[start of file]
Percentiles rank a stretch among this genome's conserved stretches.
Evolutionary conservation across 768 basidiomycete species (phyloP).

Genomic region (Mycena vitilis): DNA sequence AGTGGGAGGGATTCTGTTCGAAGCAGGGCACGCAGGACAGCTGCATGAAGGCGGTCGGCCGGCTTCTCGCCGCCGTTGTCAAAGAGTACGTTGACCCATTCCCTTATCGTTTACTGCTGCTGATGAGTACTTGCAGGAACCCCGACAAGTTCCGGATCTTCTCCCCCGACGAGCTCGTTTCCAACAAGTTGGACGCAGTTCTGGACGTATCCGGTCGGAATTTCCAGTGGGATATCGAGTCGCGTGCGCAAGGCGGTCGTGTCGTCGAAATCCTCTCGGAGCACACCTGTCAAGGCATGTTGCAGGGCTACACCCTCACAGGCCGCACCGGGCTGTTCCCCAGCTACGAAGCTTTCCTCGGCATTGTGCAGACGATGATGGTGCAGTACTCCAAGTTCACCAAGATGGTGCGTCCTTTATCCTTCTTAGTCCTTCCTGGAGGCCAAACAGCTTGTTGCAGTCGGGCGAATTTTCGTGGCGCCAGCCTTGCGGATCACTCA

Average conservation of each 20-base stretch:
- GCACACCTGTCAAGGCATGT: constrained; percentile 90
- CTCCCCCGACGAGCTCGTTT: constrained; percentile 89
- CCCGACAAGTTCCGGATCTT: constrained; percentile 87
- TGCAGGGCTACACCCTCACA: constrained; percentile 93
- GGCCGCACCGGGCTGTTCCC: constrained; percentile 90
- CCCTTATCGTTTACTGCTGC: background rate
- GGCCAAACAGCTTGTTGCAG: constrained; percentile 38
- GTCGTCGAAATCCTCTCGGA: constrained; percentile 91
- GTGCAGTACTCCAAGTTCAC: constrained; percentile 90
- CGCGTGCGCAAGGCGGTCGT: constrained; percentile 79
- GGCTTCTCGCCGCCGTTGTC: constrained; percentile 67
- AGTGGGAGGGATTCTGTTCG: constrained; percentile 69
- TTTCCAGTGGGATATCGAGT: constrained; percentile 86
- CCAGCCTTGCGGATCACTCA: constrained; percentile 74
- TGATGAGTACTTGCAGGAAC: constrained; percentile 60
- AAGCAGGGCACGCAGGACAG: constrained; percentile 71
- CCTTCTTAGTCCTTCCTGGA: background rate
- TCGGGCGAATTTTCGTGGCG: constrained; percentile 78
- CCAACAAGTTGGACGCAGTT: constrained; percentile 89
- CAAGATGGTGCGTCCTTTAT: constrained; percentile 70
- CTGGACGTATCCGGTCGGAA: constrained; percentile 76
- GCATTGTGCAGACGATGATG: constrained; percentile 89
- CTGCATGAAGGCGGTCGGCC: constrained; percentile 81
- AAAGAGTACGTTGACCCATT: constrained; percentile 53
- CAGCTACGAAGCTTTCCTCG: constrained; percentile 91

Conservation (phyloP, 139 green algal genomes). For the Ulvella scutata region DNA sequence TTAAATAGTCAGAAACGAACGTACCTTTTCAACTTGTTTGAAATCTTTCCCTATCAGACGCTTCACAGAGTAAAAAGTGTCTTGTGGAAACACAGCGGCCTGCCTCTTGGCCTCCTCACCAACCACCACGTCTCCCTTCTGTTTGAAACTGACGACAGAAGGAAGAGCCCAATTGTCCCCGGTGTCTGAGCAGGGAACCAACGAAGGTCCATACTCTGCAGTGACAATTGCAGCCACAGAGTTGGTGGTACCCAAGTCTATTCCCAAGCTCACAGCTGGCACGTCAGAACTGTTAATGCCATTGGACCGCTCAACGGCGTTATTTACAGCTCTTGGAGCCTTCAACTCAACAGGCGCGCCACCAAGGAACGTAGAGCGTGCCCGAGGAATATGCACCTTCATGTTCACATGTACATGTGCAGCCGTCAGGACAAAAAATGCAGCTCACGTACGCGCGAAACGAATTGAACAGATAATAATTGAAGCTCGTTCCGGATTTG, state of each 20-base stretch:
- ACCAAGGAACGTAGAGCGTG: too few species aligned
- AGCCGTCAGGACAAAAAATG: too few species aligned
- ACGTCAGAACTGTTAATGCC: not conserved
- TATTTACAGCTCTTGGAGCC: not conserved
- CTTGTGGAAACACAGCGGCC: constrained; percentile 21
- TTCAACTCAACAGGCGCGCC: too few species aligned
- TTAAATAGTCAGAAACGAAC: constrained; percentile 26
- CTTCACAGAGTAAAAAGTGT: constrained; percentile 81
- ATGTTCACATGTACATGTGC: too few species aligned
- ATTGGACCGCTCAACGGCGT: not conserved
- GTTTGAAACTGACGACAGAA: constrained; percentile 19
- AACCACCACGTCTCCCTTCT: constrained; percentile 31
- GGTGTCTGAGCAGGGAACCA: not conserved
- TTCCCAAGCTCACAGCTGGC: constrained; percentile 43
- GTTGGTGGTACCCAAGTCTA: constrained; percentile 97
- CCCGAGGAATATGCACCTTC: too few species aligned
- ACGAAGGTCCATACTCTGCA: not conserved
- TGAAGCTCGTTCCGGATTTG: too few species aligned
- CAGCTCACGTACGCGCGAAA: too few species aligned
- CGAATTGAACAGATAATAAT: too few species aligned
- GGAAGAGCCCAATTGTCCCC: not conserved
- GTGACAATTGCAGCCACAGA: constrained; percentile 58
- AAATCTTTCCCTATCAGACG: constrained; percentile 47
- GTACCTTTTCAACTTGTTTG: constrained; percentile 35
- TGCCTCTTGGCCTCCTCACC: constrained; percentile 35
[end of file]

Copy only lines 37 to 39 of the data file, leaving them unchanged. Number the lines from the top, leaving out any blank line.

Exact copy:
- TTAAATAGTCAGAAACGAAC: constrained; percentile 26
- CTTCACAGAGTAAAAAGTGT: constrained; percentile 81
- ATGTTCACATGTACATGTGC: too few species aligned